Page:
The Edwardian period saw engagement rings turn into a widely accepted custom in the society. The industrial revolution brought more prosperity and saw the emergence of a burgeoning middle class in America and much of Europe, so people could afford fine jewelry more than ever before. The engagement rings of that period often featured diamonds in ornate and lacy platinum band designs.
On the other hand, the rings of the 1920’s and 1930’s were more geometric in terms of patterns. Unlike Edwardian rings, they reflected the Art Deco decorative designs or architectural elements of the period. The Art Deco engagement rings often feature diamonds set in white gold or platinum bands and colorful accent stones like rubies and sapphires.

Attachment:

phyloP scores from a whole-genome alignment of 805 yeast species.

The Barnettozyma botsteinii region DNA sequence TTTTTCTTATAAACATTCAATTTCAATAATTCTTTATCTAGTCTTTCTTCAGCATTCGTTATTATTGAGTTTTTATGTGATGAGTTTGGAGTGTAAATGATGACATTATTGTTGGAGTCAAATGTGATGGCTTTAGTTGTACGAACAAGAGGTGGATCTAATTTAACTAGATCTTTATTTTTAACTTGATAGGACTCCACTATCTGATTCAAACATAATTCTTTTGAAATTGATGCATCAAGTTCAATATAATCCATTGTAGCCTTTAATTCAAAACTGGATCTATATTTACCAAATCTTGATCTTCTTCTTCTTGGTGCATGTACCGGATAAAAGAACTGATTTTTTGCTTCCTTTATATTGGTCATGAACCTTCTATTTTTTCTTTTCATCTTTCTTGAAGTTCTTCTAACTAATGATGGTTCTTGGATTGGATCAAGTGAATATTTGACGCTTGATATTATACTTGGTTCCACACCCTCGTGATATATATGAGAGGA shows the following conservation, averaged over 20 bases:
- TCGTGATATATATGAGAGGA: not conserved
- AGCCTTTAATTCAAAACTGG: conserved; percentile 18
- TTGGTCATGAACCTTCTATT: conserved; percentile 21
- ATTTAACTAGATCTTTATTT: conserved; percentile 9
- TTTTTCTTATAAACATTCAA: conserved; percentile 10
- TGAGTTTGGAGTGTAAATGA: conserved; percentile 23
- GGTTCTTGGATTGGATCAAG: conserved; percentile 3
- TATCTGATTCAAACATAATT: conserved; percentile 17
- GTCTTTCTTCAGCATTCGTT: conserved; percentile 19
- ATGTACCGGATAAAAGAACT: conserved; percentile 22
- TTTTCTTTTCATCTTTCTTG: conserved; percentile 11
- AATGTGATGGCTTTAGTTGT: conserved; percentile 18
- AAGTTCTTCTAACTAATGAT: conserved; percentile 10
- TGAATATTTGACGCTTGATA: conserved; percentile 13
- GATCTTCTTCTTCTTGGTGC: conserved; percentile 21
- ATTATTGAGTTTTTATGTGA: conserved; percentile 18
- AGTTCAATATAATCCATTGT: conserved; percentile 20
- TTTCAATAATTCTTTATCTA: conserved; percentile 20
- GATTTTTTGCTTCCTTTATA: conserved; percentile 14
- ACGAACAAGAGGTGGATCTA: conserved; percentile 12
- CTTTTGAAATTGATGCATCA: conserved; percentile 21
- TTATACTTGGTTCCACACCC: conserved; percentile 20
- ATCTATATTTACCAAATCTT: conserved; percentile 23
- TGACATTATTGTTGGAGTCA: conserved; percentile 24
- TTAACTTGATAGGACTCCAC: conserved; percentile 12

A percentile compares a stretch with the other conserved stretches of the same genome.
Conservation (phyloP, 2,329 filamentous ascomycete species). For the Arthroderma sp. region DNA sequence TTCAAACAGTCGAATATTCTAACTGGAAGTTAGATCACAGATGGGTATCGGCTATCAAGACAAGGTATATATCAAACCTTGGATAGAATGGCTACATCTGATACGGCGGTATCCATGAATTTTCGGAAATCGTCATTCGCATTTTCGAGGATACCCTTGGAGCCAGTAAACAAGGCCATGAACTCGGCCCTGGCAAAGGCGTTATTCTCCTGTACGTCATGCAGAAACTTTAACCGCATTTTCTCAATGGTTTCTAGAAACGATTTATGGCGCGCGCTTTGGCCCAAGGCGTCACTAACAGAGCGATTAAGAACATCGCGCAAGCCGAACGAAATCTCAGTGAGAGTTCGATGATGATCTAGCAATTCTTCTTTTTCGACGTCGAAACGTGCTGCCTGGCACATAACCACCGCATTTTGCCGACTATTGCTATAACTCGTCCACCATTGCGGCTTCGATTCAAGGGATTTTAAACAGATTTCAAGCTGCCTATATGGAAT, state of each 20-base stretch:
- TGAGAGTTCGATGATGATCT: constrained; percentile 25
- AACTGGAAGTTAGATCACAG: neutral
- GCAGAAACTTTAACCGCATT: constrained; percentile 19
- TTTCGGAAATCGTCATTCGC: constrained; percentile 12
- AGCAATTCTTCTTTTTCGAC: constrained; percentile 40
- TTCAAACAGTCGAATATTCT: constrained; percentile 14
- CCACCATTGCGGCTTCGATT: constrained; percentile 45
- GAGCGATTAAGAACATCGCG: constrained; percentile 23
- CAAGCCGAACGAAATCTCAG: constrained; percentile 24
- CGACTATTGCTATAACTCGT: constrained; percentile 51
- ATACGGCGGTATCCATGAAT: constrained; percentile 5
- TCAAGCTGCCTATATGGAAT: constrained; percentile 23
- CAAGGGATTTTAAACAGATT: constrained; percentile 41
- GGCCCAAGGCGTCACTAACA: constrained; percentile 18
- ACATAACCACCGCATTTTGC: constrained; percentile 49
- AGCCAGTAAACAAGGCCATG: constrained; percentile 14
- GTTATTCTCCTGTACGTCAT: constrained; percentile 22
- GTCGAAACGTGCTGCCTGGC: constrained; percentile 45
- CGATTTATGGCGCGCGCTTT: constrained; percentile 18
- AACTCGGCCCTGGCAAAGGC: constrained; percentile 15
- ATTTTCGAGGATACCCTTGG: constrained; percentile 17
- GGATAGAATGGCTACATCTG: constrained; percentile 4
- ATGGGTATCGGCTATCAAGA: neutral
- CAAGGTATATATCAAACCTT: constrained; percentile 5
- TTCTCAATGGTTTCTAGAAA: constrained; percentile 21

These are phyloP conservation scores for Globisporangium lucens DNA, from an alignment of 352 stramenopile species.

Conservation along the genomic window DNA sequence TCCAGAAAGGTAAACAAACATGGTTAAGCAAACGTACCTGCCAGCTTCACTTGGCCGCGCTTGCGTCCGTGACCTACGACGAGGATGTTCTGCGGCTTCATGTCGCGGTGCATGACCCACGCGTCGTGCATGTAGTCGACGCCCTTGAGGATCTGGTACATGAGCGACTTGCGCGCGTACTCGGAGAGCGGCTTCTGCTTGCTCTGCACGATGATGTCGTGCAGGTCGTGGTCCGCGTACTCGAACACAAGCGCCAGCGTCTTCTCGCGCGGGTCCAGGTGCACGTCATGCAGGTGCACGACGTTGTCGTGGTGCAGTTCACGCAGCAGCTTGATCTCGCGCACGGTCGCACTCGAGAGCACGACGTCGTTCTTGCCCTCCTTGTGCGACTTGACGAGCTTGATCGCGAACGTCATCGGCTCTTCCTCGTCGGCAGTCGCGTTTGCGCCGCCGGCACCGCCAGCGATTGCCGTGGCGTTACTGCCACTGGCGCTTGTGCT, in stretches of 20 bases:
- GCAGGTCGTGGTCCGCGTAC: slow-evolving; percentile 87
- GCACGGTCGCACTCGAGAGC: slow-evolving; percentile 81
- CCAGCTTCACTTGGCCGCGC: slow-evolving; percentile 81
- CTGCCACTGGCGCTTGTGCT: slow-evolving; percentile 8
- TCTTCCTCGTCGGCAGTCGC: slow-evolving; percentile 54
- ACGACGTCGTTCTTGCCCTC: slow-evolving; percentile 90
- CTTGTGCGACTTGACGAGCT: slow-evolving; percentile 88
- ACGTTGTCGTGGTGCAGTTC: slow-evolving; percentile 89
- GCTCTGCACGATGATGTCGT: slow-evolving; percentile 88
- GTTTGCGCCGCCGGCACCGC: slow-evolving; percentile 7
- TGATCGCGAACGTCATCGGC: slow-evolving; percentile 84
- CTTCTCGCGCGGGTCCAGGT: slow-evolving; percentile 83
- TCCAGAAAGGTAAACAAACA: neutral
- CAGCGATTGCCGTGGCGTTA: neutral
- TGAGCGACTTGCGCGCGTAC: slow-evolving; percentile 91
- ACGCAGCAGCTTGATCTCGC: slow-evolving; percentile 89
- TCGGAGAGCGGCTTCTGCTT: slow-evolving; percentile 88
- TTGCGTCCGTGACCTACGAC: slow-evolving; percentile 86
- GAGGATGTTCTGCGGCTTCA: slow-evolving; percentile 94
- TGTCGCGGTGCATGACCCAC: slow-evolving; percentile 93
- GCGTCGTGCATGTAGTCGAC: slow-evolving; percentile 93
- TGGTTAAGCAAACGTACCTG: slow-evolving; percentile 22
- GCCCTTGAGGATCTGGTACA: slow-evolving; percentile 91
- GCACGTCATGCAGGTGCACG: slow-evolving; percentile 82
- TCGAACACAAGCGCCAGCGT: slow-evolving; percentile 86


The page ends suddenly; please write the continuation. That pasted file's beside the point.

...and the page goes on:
The engagement rings of the 1940’s period usually featured feminine motifs like flowers, ribbons, and bows and curving designs. Platinum bands were scarcely used in them since the white metal was used for wartime effort, thus gold was the metal band of choice. The 1940s diamond engagement rings were big and bold, despite the hardships of the Second World War. Even though diamonds remained the coveted gems for rings of the period, budget conscious people often turned to synthetic stones like sapphires and rubies.